Much fire and brimstone was conjured up about TTIP by the Leave lobby during the referendum campaign. The idea that the USA would be able to dictate terms to us on any disadvantageous business deal and even take the UK government to court was seen a total anathema. But in truth TTIP was pretty much dead in the water by the time of the Brexit vote. Most of our EU partners saw it for what it was and rejected it. Recently, in a supreme stroke of irony, Trump announced America’s withdrawal from the TPP trade deal which is essentially the same as TTIP but with the Pacific states. Even he realised that the knife could cut both ways.
The irony of May now pushing for a US trade deal is that it’s very likely that any terms would be very similar to TTIP but probably heavily weighted in favour of the US. Given the disparity between our indigenous manufacturing bases and economies, as well as Trump’s stated desire to see the ‘Made in America’ stamp on everything, they’re going to have a lot of stuff to sell, but what do we have?
I’ve been speculating for some time that our most valuable asset in any such deal would be open access to our health care services and, just prior to her visit, Theresa May seemed to hint that this was exactly her thinking too. When asked to categorically confirm that the NHS would not be on the negotiating table, she rather ominously refused to do so.
US companies have been slowly creeping into the NHS for years now. Companies like the Hospital Corporation of America have been quietly insinuating themselves into the UK since 2006. I can’t see any free trade deal with the USA excluding unfettered access to the more lucrative areas of our health service. Only this time we won’t have the protections for the NHS that were, albeit vaguely, promised over TTIP. Everything is now up for grabs.
The US will drive a hard bargain on this as well. As Trump pushes forward with the dismantling of the US’s own half-hearted attempt at providing state health cover in Obamacare, it’s unlikely he’ll take any more benevolent view of the huge untapped potential for private gain that is represented by the NHS. This is a man who is about to leave 19 million of his own citizens without health cover. How much more empathy do you think he’ll have with us hapless and friendless Brits?
The increasing privatisation of the NHS is one of the biggest threats to its long term existence in anything like the form we know it now. Already we have GPs in Oxfordshire trialling a system of charging for appointments. How long before we see co-pay options on hospital visits and other procedures?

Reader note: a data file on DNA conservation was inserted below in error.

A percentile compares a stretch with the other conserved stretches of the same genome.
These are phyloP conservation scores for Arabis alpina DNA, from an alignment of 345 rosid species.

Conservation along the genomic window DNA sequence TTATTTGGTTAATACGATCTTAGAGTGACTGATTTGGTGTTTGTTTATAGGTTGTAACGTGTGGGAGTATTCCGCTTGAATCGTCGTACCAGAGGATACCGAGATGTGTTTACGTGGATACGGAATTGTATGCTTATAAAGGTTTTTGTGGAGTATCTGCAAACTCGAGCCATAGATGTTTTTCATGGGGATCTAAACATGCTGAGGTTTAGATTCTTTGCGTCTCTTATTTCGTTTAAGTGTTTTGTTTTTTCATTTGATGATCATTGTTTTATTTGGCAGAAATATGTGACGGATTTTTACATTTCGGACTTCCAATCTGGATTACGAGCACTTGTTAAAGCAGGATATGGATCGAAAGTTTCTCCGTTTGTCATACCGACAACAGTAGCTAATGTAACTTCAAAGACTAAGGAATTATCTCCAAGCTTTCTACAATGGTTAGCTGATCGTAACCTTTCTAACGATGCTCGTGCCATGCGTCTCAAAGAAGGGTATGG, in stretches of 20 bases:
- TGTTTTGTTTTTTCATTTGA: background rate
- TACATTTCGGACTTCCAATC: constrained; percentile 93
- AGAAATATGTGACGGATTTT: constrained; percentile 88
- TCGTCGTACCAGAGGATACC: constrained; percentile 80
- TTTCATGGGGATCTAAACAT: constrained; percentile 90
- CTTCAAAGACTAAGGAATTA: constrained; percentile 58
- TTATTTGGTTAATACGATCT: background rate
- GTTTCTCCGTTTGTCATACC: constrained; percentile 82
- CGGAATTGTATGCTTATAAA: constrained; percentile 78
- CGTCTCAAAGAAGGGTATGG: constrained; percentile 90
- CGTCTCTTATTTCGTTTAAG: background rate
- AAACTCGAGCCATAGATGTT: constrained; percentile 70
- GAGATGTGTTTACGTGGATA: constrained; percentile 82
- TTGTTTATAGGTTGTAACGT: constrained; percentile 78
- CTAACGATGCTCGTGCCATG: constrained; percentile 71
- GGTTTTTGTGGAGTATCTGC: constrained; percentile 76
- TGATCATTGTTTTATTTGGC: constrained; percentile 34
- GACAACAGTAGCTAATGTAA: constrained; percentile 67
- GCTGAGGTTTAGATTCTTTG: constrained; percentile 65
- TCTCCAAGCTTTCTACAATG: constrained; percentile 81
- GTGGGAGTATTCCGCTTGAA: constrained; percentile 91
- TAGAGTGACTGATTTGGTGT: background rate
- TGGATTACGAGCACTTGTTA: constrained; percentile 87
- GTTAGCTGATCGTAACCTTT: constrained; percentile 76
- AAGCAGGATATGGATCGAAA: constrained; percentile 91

Despite claims to the contrary we already know that Theresa May has stamped on any hope that the NHS will receive the real funding it needs to avoid potential collapse within the next 10 years. In that context, it’s not a difficult reach to see her selling off huge chunks of it to US health care firms who already have the expertise and resources to squeeze profit out of illness and infirmity.
Her argument will of course be that the service will remain free at the point of delivery, but that’s a phrase that can so easily be perverted to mean much less free at all other times. Free at the point of need is increasingly being bandied about, as ‘need’ is a much more subjective term.
Despite its denials and spin, this government has a huge ideological problem with the NHS, and a nice neat deal with the USA could solve a lot of problems for them. As with other privatised aspects of the health service, it’s a lot more controllable to pay a private firm a fixed fee for a contract than it is to dole out money to an increasingly expensive public service. But the implications inherent with companies profiting from an otherwise free health care ethos are many and varied, not least the imperative for that profit to go into shareholders pockets, rather than be re-invested in the service itself.
It seems likely that our exit from the EU and May’s eagerness to secure a trade deal with the US will ensure that many of those profits will go into the pockets of American corporations. That means this country won’t even see the taxes on those earnings, assuming anyone bothered to collect them properly.
Even if Brexit does mean an extra £350m for the NHS, which of course it won’t, any additional spending would be heavily diluted in terms of actual benefit to patients if the NHS were to be gradually sold off to foreign investors, as so much of our other public services and infrastructure already has been.
While we’re all focused on the nature of the deal that will be done to release us from the clutches of the EU, we need to be equally wary of any new trade deals done with the rest of the world. Otherwise our eagerness to plug the hole that may be left in our post-Brexit balance of trade could easily allow the Tories to finally achieve their long held aim of selling off our most valuable public asset.